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11942Engine House ??

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  • paul larner
    Jun 26, 2006
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      I suppose the answer to the "engine house" would depend on when you are
      considering. The principal brick buildings three. The machine shop was the
      long building at the corner of W. Fulton and Broad Street. Locomotives were
      stored in there and I believe No. 340 was quartered in that building. The
      next building, the one with the three tracks into it, was designated as the
      paint shop after 1911, when the new carpenter shop was built at a ninety
      degree angle and connected to the paint shop on the south side. There were
      three other brick buildings in that area owned by the railroad - the stores
      building, blacksmith shop and the foundry building run privately.

      In my experience the diesels 20 and 21 were kept in the paint shop on the
      outside tracks. 30, when active, was probably kept in there also, though it
      was in the new carpenter shop pending sale. I recall the flanger, S-2,
      being kept on the middle track in the sixties. The names - machine, paint
      and carpenter - were used at least as long as old timers still worked the
      railroad. The gas cars, 200, 201, 202, were kept in the north round house.
      202 was in there before being sold.

      My recollections are after the bus business was terminated. Prior to that
      the Paint shop was also the repair shop for trucks and busses and also a
      garage for the trucks until the end of the mail contract in 1964 (trucks
      were also kept in the carpenter shop). The east end of the building was
      reconfigured to a garage style door to facilitate the busses and trucks. I
      recall having heard or read a reference to the paint shop as a bus garage,
      though the old coach house, the long wooden building west and across the
      tracks from the paint and carpenter shops, was used as a bus garage too.

      I have heard that No. 9 spent most of the late thirties and early forties OS
      at the end of track in the machine shop. When No. 8 went over, it was
      quickly put back into service for a couple more years. No. 8 did return to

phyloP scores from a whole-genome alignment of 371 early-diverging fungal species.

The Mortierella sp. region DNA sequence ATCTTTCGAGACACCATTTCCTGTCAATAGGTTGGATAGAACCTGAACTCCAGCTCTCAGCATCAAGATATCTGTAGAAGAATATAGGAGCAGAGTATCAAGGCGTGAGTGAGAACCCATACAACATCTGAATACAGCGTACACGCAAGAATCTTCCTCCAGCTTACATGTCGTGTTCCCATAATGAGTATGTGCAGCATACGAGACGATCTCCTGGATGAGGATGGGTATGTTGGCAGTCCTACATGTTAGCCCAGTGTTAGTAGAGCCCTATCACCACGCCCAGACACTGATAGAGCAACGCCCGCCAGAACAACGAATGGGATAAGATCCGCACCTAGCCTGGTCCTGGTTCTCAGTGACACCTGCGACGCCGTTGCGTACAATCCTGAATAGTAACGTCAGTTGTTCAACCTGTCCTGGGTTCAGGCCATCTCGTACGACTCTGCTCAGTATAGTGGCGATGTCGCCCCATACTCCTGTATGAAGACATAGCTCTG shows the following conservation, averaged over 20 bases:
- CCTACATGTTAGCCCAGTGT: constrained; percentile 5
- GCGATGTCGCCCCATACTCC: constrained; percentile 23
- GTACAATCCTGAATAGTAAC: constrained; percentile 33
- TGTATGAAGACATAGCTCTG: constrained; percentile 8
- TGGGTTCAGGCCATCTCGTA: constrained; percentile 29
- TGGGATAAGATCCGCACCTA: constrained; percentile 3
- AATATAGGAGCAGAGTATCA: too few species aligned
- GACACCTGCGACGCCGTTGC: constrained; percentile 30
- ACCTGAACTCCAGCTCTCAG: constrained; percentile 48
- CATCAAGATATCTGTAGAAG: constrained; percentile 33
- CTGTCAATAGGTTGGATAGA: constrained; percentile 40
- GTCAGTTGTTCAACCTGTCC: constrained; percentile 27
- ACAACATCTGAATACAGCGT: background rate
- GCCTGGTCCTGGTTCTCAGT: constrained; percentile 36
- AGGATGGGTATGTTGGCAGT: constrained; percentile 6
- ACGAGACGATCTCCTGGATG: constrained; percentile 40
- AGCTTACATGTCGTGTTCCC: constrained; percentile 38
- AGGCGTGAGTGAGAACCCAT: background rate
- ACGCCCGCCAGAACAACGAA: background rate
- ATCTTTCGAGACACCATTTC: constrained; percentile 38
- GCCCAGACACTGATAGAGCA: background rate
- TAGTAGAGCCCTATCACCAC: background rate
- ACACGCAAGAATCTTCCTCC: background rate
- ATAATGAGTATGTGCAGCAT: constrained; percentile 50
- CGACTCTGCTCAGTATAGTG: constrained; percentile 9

service but I don't think she was ever the same; hence No. 9 getting the
      notoriety in the final years of steam on the FJ&G. Some believe No. 9 was
      not as serviceable an engine as the 8 and may never have been returned to
      service had it not been for the Johnstown Road derailment of 8.

      From various photos at different periods it would seem that the different
      tracks in all of the buildings were used for whatever they were available,
      convenient or needed. The machine shop was the primary point of repair for
      all locomotives until the shop was closed, circa 1957. To avoid exposure
      the combines and coach 17 were also put whereever they could be out of harms
      way. The combines were for a time kept in the new coal house, coach 17 in
      the south round house. In busier times, when there were employees working
      mostly around the clock, rolling stock was stored out of doors in the west
      yard.

      Check Rand Warner's notes, posted to this list perhaps four years ago, for
      more information on the period at the end of the forties and early fifties.

      Perhaps Mark can share with us how the buildings were designated and used in
      the DO years.

      PKL


      >From: Paul Charland <p.charlie@...>
      >Reply-To: FJGRailroad@yahoogroups.com
      >To: FJGRailroad@yahoogroups.com
      >Subject: Re: [FJGRailroad] Re: Lease units
      >Date: Sun, 25 Jun 2006 08:21:36 -0400
      >
      >Hi,
      >
      >No, the enginehouse was just to the west of the one you are thinking of,
      >had three tracks going into it from the same track that also served the
      >feed store.
      >
      >Paul :-)
      >
      >oleroadslug wrote:
      > > Was/Is the engine facility, if I remember, the long building that was
      > > turned into a feed store. No, I'm not talking about the coal buildings.
      > >
      > > RJS
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